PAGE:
The traditional presentation of dance has grown increasingly inaccessible in these times, and often the staging of a performance is an artistic expression all its own. On the evening of June 17, in the basement and backyard of a suburban home in Draper, I attended one such act of performance. At its heart, An Evening of Reflection was an informal gathering of friends and family for the purpose of appreciating the creation of art, celebrated over champagne and casual conversation. A small gallery of paintings by Tarynn Kerr paired beautifully with the sunset and queer themes of the concert.
The show opened with “Geeses Pieces,” a cheeky reflection on the absurdity of aphorisms in the “Live, Laugh, Love” school of thought. Performed and choreographed by Victoria Raider and Hunter Hazard, the dancers paraded a series of quaint home-decor platitudes before the audience, each met with increasingly manic positivity and laughter. Flighty dance embraced the inherent silliness of the mantras before rising into an acknowledgement of the sometimes uncomfortable truths at their center.
In the next piece, “Finite Moments,” Franky DeMartino’s emotional floorwork was accompanied by an electronic poetry reading, robotically musing on love and loss. Hunter Hazard’s winding and reversing choreography cast long shadows behind dramatic red, painting the despairing movements in an almost alien light.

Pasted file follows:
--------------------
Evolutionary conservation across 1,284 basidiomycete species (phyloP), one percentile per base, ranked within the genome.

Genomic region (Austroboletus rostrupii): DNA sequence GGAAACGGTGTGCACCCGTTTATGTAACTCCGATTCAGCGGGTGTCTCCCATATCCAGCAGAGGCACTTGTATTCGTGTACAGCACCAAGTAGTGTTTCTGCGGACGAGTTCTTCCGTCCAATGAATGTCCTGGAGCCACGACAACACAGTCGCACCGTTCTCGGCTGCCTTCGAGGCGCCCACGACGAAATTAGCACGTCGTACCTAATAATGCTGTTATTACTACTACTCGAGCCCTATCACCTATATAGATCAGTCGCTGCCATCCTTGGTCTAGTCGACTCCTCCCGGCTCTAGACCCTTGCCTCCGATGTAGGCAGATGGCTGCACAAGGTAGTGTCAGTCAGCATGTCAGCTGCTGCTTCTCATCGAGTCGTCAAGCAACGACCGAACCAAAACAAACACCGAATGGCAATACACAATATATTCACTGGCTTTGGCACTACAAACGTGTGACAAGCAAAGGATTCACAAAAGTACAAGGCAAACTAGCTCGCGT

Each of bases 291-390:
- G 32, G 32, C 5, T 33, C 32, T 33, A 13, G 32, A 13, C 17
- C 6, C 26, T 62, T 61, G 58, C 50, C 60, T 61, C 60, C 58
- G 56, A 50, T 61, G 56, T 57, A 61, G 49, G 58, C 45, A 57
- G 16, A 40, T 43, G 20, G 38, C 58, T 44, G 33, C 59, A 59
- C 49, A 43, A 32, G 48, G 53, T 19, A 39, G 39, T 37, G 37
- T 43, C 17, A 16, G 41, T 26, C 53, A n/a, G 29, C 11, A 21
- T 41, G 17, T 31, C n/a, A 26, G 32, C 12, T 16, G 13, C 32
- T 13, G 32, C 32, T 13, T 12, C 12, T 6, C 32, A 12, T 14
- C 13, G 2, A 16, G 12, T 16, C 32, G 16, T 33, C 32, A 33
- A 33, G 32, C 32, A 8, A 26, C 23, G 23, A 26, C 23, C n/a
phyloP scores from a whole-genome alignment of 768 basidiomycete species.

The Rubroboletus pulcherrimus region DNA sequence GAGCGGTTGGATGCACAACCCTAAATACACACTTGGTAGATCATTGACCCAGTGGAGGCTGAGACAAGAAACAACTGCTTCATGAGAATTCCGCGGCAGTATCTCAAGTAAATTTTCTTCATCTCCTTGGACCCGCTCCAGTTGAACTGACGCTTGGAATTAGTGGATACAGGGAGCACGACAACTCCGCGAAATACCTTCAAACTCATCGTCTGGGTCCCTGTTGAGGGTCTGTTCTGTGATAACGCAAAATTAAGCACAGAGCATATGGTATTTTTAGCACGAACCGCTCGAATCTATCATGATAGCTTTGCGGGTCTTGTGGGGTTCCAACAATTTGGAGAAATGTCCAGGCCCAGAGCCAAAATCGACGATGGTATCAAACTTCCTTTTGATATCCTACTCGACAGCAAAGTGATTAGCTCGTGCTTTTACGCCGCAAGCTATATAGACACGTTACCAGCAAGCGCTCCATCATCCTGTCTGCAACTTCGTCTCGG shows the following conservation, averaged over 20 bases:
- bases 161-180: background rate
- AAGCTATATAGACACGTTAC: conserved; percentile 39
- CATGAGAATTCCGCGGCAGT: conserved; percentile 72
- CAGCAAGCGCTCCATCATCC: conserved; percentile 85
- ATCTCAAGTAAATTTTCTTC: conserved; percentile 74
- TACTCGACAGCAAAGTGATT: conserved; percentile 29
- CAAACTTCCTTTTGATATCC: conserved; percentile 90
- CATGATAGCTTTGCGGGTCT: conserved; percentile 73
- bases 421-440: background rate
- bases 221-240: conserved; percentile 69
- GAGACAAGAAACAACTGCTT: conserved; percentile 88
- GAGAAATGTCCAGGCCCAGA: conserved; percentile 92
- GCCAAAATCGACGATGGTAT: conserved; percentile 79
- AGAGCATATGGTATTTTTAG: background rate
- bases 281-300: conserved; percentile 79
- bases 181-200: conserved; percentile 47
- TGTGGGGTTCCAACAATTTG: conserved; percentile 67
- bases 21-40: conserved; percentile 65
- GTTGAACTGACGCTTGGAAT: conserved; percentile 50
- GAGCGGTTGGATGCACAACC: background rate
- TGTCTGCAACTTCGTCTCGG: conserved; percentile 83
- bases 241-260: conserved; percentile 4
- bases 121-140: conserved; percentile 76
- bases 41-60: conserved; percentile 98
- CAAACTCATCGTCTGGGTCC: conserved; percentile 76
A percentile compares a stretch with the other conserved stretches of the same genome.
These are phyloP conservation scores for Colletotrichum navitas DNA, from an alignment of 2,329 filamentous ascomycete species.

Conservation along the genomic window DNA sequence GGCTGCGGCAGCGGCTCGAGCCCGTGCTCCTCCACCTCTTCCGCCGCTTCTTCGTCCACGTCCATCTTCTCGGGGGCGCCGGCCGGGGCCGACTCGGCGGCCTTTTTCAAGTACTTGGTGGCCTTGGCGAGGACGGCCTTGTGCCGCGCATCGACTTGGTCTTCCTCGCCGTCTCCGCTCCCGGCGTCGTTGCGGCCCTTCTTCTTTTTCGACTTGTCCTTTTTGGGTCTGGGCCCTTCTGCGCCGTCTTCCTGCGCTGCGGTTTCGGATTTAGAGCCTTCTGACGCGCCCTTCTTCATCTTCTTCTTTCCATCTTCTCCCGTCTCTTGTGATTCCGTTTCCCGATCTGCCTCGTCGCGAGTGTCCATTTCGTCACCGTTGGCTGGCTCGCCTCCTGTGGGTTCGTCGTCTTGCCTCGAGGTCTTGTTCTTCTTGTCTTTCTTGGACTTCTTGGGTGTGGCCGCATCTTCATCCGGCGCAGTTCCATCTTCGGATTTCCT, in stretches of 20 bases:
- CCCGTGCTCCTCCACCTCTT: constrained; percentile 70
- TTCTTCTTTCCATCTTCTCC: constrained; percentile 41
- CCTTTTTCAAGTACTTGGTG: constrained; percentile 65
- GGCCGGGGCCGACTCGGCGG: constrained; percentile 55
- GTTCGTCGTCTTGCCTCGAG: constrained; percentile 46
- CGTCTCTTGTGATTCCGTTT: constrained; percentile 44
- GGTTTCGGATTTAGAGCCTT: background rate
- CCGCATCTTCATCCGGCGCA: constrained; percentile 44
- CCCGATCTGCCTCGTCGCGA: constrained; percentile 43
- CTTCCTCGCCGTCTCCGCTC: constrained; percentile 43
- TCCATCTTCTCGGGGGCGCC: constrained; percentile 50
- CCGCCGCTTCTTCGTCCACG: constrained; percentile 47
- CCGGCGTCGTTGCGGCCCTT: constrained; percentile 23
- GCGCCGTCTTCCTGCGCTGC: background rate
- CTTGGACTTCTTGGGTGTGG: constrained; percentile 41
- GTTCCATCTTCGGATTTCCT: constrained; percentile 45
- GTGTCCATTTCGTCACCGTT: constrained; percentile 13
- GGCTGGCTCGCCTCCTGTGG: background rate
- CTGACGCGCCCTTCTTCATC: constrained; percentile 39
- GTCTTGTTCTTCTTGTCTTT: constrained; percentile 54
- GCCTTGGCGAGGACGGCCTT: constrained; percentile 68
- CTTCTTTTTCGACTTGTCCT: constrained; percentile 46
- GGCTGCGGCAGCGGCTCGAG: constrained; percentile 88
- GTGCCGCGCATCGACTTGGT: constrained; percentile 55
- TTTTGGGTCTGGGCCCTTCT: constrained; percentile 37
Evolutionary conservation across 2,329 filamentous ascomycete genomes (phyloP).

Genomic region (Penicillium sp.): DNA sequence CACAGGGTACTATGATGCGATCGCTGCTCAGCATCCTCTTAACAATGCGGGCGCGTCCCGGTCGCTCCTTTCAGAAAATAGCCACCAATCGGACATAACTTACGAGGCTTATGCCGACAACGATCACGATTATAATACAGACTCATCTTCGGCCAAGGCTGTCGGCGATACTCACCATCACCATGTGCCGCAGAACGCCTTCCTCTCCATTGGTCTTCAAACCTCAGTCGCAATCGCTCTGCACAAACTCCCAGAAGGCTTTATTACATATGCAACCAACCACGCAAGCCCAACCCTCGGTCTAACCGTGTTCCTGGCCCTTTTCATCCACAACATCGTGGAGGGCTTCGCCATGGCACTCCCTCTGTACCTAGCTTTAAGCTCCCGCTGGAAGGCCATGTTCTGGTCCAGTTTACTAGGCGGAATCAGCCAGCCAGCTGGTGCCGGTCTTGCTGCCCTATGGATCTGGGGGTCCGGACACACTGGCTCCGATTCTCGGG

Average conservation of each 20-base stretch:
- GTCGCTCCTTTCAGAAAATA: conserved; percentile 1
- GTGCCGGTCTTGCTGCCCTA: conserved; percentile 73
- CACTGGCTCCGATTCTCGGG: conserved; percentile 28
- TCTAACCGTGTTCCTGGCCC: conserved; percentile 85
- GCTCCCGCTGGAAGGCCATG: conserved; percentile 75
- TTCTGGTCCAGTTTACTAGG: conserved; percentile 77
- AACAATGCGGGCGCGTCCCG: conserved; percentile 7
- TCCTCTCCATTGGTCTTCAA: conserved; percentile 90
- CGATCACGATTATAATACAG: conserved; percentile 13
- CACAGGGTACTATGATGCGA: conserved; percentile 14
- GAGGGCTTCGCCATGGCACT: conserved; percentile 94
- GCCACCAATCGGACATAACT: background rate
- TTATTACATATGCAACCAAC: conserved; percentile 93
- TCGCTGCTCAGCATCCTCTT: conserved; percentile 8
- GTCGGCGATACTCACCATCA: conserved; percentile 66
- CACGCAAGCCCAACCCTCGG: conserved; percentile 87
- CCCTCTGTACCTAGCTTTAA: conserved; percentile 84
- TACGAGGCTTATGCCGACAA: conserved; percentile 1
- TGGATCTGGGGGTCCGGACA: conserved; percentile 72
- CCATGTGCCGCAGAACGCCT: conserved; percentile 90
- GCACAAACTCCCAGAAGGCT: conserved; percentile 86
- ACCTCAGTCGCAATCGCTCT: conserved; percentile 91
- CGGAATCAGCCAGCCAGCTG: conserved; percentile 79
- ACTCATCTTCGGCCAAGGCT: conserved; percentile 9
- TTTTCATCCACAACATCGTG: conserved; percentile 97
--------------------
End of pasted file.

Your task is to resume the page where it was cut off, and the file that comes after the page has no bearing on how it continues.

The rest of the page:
The third number, “Safe Unsafe,” choreographed by Franky DeMartino, featured two duets: the first a gay romance full of sultry lifts and intertwining limbs performed by Nathaniel Woolley and Hunter Hazard; the second a series of retreating embraces where lovers Franky DeMartino and Victoria Rader grasped at dwindling intimacy. The duets starkly contrasted the duality of relationships—masculine and feminine, joy and grief, growing together and breaking apart.
The final piece, “Our Right Hearts,” choreographed and performed by Eliza Kitchens, Becca Speechley, and Hunter Hazard, began with an exercise in self-hype set to an ecstatically shouted “I Have Confidence.” Then, wearing billowing dresses against mirror ball mood lighting, the scene became like an intimate sleepover, where queer friends examined their own reflections and their relationships to each other. A spot-lit duet unwound into the dancers rhythmically worshipping at an altar of Christmas lights and childhood toys, singing it heartfelt songs while cradling their shared feelings. Scattered lights from a disco ball, swung like a partner, illuminated a final bittersweet solo.
This article is published in collaboration with loveDANCEmore.org.
Nolan Williams is a professional and creative writer that is passionate about local art, despite being new to dance in Salt Lake City. He feels grateful to have learned so much about movement and expression already, and looks forward to experiencing more of what this welcoming community has to offer.
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